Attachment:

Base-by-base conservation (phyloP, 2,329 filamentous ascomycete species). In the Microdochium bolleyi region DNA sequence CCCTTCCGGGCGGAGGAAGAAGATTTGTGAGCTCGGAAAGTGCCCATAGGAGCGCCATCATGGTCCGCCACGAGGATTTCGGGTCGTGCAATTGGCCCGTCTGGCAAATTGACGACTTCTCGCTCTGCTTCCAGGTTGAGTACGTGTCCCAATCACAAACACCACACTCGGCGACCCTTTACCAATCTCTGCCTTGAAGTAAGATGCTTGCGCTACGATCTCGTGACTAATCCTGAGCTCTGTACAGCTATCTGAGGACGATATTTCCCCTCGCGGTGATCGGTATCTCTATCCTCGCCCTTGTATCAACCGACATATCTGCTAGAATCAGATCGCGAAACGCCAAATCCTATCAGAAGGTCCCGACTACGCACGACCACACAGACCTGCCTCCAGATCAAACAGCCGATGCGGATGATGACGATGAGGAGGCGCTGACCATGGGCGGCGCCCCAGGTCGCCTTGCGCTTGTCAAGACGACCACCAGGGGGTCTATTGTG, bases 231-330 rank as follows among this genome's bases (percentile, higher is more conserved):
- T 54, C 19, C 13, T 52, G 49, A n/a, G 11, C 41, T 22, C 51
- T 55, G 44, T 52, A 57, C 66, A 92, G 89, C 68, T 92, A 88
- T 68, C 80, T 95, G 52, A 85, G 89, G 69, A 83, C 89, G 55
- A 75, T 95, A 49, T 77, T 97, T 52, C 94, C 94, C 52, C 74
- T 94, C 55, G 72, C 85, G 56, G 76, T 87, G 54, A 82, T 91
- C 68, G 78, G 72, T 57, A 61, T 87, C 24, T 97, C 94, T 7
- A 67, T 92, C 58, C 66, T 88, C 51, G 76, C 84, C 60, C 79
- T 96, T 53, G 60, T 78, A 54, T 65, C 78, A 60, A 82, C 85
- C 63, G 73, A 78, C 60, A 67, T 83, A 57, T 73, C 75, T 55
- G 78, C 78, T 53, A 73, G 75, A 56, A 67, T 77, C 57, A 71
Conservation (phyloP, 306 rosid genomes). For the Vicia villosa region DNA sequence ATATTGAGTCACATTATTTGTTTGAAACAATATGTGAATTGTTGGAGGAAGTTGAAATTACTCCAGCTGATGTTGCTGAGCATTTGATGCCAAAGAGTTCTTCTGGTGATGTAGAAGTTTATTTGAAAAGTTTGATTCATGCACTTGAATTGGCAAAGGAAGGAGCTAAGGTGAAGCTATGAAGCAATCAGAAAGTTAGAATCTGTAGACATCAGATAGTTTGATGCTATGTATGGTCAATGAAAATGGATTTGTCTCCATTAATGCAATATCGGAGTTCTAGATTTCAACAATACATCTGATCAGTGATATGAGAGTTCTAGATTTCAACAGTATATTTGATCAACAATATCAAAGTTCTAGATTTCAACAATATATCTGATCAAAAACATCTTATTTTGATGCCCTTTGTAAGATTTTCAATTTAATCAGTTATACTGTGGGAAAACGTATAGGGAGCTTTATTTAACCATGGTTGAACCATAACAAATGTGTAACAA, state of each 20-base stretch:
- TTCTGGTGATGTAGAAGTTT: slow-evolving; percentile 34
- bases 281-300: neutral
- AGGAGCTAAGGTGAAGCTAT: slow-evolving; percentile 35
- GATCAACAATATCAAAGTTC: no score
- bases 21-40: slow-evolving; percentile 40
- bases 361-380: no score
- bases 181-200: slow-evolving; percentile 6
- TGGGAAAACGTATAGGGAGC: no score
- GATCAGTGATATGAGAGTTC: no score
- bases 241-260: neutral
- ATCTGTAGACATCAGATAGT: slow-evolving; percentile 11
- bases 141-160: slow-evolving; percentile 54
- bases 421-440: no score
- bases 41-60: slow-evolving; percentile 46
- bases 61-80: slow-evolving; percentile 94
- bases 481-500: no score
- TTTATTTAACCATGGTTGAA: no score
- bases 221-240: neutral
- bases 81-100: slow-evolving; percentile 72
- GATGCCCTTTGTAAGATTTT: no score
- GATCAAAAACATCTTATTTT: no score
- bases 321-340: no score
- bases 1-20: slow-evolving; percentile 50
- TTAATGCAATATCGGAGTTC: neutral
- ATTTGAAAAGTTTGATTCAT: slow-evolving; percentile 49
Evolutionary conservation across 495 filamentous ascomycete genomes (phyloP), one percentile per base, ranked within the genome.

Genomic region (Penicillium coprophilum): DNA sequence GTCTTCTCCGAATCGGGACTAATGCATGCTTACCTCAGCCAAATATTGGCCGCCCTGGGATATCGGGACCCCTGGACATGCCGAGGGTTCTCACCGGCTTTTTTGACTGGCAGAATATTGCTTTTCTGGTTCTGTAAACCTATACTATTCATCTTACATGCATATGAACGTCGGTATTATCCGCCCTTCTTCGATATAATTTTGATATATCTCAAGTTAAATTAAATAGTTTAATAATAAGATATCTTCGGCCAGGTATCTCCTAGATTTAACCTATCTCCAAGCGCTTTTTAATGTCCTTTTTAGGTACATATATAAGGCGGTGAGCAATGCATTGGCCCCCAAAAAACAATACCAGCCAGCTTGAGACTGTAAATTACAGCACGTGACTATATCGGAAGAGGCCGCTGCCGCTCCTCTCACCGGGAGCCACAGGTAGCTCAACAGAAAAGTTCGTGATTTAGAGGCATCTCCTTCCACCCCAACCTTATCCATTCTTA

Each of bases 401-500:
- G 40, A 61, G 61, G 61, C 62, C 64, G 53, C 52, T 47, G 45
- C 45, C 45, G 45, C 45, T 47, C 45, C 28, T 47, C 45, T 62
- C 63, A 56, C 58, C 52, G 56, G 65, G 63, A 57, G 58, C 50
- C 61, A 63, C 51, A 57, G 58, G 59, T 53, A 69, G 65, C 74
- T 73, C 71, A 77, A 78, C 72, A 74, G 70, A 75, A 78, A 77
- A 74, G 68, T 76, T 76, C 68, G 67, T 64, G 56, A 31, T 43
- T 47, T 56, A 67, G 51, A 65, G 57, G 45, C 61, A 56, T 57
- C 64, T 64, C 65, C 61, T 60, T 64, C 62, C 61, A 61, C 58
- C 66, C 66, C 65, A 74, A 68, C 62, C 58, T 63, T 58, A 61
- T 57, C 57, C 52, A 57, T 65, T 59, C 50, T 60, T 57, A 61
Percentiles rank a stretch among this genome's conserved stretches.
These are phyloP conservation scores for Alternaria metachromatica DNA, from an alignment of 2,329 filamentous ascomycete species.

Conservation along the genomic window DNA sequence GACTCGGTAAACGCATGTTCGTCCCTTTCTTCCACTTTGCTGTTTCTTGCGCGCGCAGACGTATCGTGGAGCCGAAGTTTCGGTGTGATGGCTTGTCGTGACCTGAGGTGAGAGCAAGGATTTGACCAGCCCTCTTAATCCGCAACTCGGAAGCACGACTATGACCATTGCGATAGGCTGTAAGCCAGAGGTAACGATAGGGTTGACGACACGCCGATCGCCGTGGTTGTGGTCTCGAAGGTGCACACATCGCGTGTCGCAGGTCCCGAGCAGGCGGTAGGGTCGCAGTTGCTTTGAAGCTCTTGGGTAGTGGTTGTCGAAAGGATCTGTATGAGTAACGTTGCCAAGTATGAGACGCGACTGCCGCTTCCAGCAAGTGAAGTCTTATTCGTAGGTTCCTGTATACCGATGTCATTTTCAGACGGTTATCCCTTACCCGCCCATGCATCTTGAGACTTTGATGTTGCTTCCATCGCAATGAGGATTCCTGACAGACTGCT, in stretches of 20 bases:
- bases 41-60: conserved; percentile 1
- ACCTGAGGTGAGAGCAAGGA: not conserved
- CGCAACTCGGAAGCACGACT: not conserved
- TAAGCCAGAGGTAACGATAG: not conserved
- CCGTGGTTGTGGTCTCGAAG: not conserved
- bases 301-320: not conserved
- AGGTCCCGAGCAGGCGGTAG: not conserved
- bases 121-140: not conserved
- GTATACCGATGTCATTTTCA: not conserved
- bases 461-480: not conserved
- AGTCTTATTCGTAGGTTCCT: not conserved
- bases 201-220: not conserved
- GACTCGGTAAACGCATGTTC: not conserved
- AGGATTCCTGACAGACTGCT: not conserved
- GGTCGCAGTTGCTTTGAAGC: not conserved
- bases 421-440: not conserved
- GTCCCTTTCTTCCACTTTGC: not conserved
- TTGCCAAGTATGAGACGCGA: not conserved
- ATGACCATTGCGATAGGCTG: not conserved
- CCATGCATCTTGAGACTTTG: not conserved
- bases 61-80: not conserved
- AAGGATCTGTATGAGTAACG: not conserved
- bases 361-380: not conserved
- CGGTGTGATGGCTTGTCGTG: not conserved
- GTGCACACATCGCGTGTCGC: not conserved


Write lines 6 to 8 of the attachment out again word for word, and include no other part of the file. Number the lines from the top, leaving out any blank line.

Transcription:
- T 94, C 55, G 72, C 85, G 56, G 76, T 87, G 54, A 82, T 91
- C 68, G 78, G 72, T 57, A 61, T 87, C 24, T 97, C 94, T 7
- A 67, T 92, C 58, C 66, T 88, C 51, G 76, C 84, C 60, C 79